A run on European banks that would create systemic risks is still possible if a major financial institution gets into trouble, Brad Bourland, chief economist and head of proprietary investment at Jadwa Investment, warned in a CNBC interview.
Asked where a Lehman type of event would happen if it were to happen again, Bourland said: "A major European bank. A commercial bank. The German and the French are capable of taking care of their banks but last week S&P downgraded 26 Italian banks."
"So if there is a series of failures in one of the weaker countries of a banking sector — in Europe you don’t have the same deposit guarantee insurance universally like you do in the US, so you never had a run on a US bank, people lining up to get deposits out. But if you have several banks, or a significant bank fail and you will have a run," he added.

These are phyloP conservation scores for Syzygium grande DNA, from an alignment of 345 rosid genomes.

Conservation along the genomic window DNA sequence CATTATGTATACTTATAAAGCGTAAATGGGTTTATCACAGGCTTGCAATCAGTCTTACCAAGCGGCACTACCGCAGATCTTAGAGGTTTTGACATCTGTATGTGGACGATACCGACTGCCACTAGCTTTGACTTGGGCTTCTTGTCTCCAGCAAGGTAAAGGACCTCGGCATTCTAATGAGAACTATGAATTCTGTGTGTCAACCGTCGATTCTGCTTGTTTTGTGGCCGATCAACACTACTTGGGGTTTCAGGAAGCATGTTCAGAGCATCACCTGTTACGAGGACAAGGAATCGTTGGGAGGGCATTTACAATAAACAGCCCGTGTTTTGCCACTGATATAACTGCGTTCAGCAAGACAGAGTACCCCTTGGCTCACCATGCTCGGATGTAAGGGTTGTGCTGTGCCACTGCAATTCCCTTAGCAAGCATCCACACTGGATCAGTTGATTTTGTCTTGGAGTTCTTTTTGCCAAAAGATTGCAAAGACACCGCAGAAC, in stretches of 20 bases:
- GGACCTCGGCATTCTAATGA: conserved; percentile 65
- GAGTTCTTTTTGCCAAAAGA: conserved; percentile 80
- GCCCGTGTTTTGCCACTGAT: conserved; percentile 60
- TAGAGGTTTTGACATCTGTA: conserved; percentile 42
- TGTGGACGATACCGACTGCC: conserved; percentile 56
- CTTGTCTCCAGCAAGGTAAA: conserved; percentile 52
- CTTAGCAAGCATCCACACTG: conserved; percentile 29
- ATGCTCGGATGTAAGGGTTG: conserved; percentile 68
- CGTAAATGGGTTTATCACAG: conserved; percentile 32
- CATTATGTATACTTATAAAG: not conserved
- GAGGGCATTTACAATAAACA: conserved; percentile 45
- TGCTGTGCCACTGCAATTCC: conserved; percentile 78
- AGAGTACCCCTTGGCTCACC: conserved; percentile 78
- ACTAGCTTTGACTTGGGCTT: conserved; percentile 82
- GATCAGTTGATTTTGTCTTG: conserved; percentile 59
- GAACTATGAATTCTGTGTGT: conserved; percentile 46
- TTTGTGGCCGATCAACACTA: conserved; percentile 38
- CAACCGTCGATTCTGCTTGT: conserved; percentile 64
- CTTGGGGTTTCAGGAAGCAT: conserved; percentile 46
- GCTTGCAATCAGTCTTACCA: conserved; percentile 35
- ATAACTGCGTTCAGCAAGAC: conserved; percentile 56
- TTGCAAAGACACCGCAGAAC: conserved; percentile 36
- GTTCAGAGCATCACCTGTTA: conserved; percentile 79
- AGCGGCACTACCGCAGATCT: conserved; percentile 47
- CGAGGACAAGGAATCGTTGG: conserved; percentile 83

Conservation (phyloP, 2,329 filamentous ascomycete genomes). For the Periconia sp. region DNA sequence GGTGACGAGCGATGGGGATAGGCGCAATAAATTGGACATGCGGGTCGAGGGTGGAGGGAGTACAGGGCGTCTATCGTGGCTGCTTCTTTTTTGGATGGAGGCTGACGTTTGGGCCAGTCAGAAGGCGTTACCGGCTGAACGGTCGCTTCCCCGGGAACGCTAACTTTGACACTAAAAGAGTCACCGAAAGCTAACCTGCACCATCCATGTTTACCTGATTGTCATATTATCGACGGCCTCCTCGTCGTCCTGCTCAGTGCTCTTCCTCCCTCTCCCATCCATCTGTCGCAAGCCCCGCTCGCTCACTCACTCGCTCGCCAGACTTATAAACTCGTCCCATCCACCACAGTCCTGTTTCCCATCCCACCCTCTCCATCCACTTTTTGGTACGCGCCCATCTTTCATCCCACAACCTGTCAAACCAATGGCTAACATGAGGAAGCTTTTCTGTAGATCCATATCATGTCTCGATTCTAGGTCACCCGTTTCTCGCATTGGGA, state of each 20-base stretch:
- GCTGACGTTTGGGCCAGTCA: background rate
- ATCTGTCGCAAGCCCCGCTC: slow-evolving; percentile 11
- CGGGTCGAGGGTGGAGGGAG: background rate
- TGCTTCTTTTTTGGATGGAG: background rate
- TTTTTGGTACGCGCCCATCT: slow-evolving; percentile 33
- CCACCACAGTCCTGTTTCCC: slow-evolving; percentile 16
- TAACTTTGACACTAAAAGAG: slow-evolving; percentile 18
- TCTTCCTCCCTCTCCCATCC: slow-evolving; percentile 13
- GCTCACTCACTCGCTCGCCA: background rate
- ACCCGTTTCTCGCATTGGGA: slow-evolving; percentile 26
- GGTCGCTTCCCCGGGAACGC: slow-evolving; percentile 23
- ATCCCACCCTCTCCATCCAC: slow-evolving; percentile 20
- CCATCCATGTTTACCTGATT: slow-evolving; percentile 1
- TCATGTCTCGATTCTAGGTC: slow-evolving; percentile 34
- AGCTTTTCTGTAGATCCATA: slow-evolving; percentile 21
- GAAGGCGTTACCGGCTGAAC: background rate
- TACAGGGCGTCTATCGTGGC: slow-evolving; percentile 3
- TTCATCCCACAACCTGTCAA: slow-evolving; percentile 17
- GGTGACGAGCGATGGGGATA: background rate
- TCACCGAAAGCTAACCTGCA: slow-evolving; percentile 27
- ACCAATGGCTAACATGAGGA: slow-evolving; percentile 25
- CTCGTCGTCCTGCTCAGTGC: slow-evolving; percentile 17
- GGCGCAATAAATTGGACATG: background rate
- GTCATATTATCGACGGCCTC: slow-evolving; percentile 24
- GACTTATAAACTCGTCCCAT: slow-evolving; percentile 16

Speaking less than a week before the launch of the European Central Bank’s second long term refinancing operation (LTRO), he suggested the safety net for the banks was not enough.
Markets are anxiously anticipating the size of the ECB’s second LTRO, with estimates ranging from 500 billion euros ($665 million) to 1 trillion euros.
Despite this uncertainty, Bourland, who manages a $400 million proprietary portfolio, said he was still buying risk, “Just not in Europe. We like high growth, emerging markets. We like private equity and real estate.”
But for now, buying into the Greek market is one step too far, he said.
“I would love to buy Greek real estates,” Bourland said, “Or some Greek assets, but not at German prices. So wait until it breaks. Maybe Greece leaves the euro, maybe it has a dramatic internal devaluation, something has to happen before it gets interesting for external investors.”